In Wisconsin, we love our traditions – but we also love to build on and reinvent them. And few capture Wisconsin's spirit of reinvention quite like the Roelli family.
The spirit of reinvention
When the first Roelli, Adolf, came to America in the early 1900s, he was a trained cheesemaker looking for a better life. And like so many other European immigrants, he discovered that Wisconsin was the perfect place to reinvent the cheesemaking tradition he learned back home.
“The rolling grounds, the water, the forage – a lot of the area here is very much like where they came from,” says Adolf’s great grandson, Master Cheesemaker Chris Roelli. “They settled here, and they brought their craft with them.”
In the 1920s, Adolf got a job at what was then Hicks Cheese Factory in Shullsburg, Wisconsin, and went on to become the owner.
Today, that same factory – now Roelli Cheese Haus – remains in the Roelli family: first passed down to Adolf’s son, then his grandson, and now to Chris.
His forefathers' footsteps
“I grew up as a little kid playing in the cheese factory,” says Chris. “But I didn't really get serious about it until I was like 10, 11, 12 years old.”
The fact that 10 years old was a late start speaks to the Roelli family’s work ethic, and shows how long Chris dreamed of following in his forefathers’ footsteps.
But shortly after he earned his cheesemaking license and was about to graduate college, Chris’ father, Dave, delivered devastating news: the family factory was shutting down.
“We were a big block, commodity cheddar producer through the' 70s and '80s, into the early '90s,” says Chris. “The market was flooded, there was a lot of competition, and the equipment that we were working with was worn out.”
Ripe for a shake-up
Chris walked away from cheese for years, but it was always in the back of his mind. As he watched the artisan industry blossoming in Wisconsin, he decided it was time for another reinvention: both of his family’s factory and of a classic cheese that was ripe for a shake-up.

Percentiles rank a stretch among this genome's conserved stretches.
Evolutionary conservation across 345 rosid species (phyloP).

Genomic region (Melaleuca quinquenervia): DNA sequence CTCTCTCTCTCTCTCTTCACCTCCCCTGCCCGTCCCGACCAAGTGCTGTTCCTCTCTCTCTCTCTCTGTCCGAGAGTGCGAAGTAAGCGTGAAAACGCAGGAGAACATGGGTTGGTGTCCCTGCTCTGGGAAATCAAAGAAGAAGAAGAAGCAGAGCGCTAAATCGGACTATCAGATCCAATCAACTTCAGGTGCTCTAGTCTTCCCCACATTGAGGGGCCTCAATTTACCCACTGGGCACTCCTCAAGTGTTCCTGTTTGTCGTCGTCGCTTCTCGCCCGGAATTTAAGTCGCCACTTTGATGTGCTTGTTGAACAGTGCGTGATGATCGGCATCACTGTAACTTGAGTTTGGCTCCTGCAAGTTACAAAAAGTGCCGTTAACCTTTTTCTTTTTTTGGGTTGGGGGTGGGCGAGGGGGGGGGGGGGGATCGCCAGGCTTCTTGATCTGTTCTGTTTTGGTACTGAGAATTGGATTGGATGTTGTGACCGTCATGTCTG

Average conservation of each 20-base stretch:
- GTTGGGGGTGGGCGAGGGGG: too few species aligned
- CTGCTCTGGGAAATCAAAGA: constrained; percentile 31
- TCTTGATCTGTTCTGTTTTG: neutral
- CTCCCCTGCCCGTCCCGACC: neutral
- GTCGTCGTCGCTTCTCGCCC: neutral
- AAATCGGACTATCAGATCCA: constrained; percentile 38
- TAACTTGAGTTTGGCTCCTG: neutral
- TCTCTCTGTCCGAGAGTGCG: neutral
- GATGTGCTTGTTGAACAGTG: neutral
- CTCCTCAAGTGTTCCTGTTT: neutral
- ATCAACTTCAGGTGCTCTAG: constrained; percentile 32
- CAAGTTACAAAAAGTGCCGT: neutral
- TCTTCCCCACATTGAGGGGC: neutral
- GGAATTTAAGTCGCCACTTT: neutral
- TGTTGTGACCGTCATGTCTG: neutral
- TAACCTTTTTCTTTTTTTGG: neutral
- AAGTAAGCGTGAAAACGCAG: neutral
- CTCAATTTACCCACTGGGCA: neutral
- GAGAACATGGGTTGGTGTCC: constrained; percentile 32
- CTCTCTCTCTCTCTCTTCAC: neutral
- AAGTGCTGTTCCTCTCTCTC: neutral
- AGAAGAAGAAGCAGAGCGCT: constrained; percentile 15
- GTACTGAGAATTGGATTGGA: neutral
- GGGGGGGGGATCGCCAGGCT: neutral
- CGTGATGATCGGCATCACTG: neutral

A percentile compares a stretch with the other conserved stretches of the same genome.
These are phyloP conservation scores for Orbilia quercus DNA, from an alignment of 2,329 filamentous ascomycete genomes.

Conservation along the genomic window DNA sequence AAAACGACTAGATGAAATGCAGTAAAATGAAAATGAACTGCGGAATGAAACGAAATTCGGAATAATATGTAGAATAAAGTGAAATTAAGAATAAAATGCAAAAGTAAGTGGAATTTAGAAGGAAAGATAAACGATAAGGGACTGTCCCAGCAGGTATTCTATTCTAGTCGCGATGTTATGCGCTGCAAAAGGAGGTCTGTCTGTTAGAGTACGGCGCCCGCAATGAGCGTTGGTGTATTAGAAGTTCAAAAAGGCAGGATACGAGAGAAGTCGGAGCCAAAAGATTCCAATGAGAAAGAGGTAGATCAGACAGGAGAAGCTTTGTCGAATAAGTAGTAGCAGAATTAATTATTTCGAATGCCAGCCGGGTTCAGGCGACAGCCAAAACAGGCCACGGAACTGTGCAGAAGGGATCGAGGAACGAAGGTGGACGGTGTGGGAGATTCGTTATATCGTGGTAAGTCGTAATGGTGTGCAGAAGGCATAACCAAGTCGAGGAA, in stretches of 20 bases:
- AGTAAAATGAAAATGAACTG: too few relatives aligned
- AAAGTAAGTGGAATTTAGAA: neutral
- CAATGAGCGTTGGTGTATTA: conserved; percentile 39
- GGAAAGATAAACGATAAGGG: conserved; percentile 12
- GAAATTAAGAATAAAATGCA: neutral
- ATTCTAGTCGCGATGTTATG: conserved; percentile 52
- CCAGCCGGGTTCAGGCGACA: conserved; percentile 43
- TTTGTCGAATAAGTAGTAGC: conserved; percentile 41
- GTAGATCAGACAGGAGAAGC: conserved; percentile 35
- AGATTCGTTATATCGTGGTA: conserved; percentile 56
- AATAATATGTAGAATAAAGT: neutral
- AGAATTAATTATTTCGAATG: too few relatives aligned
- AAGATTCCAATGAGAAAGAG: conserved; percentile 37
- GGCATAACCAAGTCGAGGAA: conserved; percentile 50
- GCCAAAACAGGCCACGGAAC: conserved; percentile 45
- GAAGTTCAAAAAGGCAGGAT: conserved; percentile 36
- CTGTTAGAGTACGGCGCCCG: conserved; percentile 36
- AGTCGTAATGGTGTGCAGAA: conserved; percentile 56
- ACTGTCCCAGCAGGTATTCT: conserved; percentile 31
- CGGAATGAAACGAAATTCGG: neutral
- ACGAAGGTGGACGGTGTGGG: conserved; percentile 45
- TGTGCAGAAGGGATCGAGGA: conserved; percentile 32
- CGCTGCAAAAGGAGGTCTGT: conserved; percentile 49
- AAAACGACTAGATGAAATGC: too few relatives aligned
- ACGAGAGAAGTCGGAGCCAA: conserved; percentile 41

“Dunbarton Blue is the cheese that I really built the business on,” Chris says of his now legendary reimagination of blue – an English-style cheddar spiked with Penicillium roqueforti that put Roelli Cheese Haus back on the map. “It was my first jump into artisan cheese. And it didn't happen overnight.”
Tireless trial and error for over a year brought Dunbarton Blue to life, and it was just the beginning.
Chris went on to create cult favorite, Red Rock, another exceptional cheddar-blue hybrid, and Little Mountain, an alpine-style award show darling that beat 1,842 other hopefuls to be named the best cheese in the nation by the American Cheese Society in 2016.
Becoming a master
Somehow, in the midst of reopening his family’s factory and turning out some of the country’s most beloved and imaginative cheese, Chris also managed to get his Master Cheesemaker certifications in cheddar, blue, and alpine-style.
“It challenged me. It taught me to pay more attention to the details. It taught me how to find answers to problems,” says Chris of the Master program. “And made me head and shoulders a better cheesemaker from start to finish within the process.”
Not to mention, it marked the beginning of Chris’ domination at award shows.
“Every medal on the wall out here was earned after the Master's Program,” he says. “I think that's a testament right there.”
But Chris isn’t one to dwell on accolades. After decades of dreaming about becoming a cheesemaker, he’s finally doing what he was born to do.
“It's not work to me,” Chris smiles. “I can put my true talents to use.”
One bite of Dunbarton Blue, and you’ll know he’s right: this comeback story was meant to be.